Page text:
I’m sure you’ve heard that LED lights are the way of the future, replacing incandescent bulbs at an astonishing rate. One concern some may have is whether LED bulbs are compatible with all types of light fixtures – will they work in any fixture?
LED bulbs will work in any fixture they’ll screw into, but it’s not advisable to use LED bulbs in enclosed light fixtures or dimmers designed for incandescent bulbs. Using LEDs in these types of fixtures will shorten their effective lifespans and they won’t work very well.
Also read: Are All Smart Bulbs LED?
In this post, I’ll be going over basic information about LED bulbs, including where they’re best used and where you should probably avoid their use.
Why Are LED Bulbs Getting So Popular?
LED bulbs have become more popular than incandescent lights for one simple reason: they’re more energy-efficient than regular incandescent bulbs. Those old bulbs would produce 90% heat and about 10% light for the large amount of electricity they used.
In comparison, LED bulbs use about 75% less electricity than incandescent lights – plus there’s the fact that LED bulbs barely produce any heat.
The U.S Department of Energy estimates that widespread use of LED lights can save upwards of $30 billion in electricity by 2027. Considering that much electricity in the U.S is produced by fossil fuels, using LED lights is considered a ‘green’ lighting alternative compared to old bulbs. Plus, who doesn’t want a lower electric bill?
LED lights produce little heat as a by-product, as evidenced by how you’ve probably never burned your hand on LED Christmas light bulbs, and they’re typically made with plastic-type materials. This means less hazard of the bulb shattering or burning someone because it’s too hot; both of which have occurred with glass incandescent bulbs.
LED lights are directional, meaning they provide focused light from the electricity they take to run. This light has been proven ideal for flashlights, recessed kitchen and office lighting, decorative lights, and more. Grocery stores and other big box stores typically have LED lighting because of its greater efficiency.
Perhaps the most useful feature of LED bulbs is that they have much greater lifespans than traditional bulbs and can last decades with little chance of burning out. The less maintenance and upkeep, the better, right?
What Fixtures Can LED Bulbs Be Used In?
LED bulbs can typically be used in any lighting fixture an incandescent bulb would work with. Room lighting, track lighting, or recessed kitchen lighting are all great ways to make use of LEDs with a penchant for directional light.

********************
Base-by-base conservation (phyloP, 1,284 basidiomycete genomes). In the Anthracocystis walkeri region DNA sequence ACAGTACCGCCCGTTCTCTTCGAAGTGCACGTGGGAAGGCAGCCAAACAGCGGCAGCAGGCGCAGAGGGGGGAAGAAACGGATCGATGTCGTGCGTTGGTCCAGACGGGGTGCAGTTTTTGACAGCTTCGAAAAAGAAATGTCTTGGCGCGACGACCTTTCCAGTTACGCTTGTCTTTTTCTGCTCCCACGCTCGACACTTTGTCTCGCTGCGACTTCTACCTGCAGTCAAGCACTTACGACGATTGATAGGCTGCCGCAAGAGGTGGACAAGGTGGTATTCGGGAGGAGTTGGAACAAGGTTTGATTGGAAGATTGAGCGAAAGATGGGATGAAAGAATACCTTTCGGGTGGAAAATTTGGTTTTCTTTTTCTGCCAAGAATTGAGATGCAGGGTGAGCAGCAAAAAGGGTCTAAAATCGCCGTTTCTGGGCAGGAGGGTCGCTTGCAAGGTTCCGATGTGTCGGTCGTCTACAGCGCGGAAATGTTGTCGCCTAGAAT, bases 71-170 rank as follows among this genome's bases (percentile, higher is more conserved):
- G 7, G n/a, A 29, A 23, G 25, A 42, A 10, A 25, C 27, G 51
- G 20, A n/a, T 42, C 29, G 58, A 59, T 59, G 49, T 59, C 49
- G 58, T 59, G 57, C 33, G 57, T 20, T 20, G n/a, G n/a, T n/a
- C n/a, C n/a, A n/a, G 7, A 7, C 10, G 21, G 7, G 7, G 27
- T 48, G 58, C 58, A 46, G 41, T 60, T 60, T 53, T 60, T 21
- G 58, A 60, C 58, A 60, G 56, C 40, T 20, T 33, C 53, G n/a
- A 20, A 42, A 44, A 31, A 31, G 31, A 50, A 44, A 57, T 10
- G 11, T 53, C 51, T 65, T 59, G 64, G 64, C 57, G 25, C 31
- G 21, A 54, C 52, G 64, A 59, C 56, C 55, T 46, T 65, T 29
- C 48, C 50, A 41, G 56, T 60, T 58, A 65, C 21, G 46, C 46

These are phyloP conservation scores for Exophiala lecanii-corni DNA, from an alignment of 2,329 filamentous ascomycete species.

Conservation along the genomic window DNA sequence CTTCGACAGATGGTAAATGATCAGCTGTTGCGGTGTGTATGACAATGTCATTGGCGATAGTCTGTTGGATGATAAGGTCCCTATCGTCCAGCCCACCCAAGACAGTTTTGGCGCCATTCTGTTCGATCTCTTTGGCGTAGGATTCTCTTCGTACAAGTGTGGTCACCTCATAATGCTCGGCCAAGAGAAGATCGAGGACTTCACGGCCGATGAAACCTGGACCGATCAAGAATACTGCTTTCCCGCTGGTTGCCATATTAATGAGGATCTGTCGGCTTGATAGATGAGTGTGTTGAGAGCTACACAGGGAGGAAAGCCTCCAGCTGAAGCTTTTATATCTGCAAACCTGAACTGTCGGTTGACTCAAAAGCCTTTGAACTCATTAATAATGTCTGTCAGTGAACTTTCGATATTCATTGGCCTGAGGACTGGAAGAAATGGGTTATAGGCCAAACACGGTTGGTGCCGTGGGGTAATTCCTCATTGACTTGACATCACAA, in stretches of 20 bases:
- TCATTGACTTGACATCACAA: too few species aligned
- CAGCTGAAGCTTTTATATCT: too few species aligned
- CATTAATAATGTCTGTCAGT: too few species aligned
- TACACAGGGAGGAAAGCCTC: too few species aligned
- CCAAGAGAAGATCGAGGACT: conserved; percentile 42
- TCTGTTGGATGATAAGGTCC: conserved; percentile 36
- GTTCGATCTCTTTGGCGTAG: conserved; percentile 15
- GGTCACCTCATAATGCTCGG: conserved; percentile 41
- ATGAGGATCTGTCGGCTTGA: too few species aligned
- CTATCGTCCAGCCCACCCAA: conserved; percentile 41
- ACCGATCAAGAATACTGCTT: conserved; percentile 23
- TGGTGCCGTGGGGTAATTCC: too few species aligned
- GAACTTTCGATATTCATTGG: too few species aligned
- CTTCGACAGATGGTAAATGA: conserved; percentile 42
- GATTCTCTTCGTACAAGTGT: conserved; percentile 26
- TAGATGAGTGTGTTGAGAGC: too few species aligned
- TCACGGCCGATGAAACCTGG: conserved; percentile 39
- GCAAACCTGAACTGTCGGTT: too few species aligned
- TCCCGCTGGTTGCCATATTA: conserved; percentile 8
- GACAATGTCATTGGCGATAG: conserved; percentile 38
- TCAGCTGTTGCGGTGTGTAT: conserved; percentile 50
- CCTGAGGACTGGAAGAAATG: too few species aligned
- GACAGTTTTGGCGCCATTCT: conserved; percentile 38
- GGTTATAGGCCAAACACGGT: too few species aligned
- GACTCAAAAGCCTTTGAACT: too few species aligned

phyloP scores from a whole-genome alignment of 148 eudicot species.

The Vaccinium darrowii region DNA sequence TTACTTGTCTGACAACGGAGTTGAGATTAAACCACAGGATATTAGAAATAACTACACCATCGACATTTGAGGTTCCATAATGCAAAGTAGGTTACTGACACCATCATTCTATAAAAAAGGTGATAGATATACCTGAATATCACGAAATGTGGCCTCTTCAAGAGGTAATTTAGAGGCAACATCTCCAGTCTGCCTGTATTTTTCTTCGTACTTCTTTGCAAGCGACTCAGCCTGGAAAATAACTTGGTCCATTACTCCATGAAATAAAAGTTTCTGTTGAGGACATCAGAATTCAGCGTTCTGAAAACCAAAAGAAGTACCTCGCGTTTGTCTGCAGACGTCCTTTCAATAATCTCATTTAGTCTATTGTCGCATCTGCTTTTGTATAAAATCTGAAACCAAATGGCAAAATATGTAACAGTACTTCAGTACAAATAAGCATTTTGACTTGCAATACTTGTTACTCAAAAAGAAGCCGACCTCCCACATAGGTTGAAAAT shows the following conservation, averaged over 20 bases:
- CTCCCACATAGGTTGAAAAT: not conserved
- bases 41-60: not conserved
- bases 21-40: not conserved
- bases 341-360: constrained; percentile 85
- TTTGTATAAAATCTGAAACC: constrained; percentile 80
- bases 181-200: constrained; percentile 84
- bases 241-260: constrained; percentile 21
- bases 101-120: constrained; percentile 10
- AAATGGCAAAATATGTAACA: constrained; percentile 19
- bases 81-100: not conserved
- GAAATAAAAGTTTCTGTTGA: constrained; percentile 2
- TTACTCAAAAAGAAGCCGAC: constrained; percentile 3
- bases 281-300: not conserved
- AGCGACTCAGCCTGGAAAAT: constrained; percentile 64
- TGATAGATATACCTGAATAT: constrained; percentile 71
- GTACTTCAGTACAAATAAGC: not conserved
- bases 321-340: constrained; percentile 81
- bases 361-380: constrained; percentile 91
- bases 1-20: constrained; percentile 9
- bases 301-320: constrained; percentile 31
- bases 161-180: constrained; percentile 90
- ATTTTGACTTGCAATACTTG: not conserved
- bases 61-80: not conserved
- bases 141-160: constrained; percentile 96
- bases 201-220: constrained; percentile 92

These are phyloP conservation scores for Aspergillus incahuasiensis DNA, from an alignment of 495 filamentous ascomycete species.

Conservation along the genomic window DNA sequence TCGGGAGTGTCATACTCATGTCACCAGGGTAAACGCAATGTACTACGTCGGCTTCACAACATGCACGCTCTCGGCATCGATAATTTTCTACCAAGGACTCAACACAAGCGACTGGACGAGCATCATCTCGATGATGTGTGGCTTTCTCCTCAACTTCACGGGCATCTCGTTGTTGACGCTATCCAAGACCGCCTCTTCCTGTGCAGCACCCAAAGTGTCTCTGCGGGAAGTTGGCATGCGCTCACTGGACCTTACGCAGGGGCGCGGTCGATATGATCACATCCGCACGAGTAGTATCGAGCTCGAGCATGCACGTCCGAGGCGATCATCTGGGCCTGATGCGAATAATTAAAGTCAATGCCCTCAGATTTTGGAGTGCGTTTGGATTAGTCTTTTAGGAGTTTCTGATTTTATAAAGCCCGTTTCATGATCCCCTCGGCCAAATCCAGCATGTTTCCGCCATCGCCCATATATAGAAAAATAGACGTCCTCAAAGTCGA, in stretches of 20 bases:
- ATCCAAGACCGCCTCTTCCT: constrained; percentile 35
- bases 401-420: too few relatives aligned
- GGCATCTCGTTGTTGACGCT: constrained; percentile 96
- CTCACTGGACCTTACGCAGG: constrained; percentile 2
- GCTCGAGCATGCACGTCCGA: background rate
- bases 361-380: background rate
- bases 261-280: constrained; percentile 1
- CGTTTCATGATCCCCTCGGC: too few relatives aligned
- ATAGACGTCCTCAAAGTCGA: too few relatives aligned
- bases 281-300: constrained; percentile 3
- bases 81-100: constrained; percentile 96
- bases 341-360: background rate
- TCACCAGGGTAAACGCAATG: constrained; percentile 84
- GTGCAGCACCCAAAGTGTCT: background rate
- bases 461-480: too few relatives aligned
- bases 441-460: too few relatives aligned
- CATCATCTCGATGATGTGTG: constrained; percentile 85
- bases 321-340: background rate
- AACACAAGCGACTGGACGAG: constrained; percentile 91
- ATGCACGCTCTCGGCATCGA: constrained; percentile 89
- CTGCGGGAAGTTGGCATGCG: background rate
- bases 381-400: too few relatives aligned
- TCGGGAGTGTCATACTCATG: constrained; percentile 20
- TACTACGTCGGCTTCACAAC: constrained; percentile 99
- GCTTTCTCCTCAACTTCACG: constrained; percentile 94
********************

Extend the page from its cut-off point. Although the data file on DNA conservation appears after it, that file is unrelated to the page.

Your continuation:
Smaller and more specialized LED lights exist as well, from small teardrop replacements for electric candlelights to brighter and more vibrant Christmas lights.
A note about LED bulbs is that while they don’t produce nearly as much heat as old-school light bulbs, they aren’t perfect and do produce some heat. For this reason, it’s generally advisable to use LED bulbs in open-air light fixtures. I’ll be discussing this topic in detail later, too.
Otherwise, LED lights are the lighting of the future. There’s simply no real reason to continue using old energy-hog incandescent bulbs when LEDs are compatible with nearly anything and produce dramatic energy savings versus their competitors.
Can LED Bulbs Be Used in a Closed Fixture?
LED bulbs can technically be used in a closed fixture, but it’s generally not a good idea as there’s nowhere for the heat produced by the bulb to escape to. That heat builds up and ultimately causes the bulb to burn out a lot sooner. A shortened lifespan and the chance of heat damage make it risky.
There are lots of specially made enclosed LED light fixtures that are specifically created to allow the bulb to disperse heat and retain the aesthetic effect of an enclosed light fixture. It may be worth looking into these before changing using an LED bulb in a traditional enclosed fixture.
Can LED Bulbs Be Used in a Dimmer?
LED bulbs can’t be used in a dimmer. For electrical reasons, they won’t work with old-school dimmable light fixtures. Incandescent bulbs use more electricity than LED bulbs, so the power has to be adjusted in a very specific way that evenly dims the light on command.
Because LED lights draw much less power, they require dimmers specifically made for LEDs. If you tried to use an LED in an incandescent dimmer, it wouldn’t dim right and may not work at all. Similarly, incandescent bulbs wouldn’t work very well if plugged into a dimmer made for LEDs.
LED bulbs’ energy efficiency makes them the way of the future. With 500 million bulbs being used today, incandescent bulbs are effectively being made obsolete. Special LED enclosed fixtures and dimmers make LED bulbs even more versatile.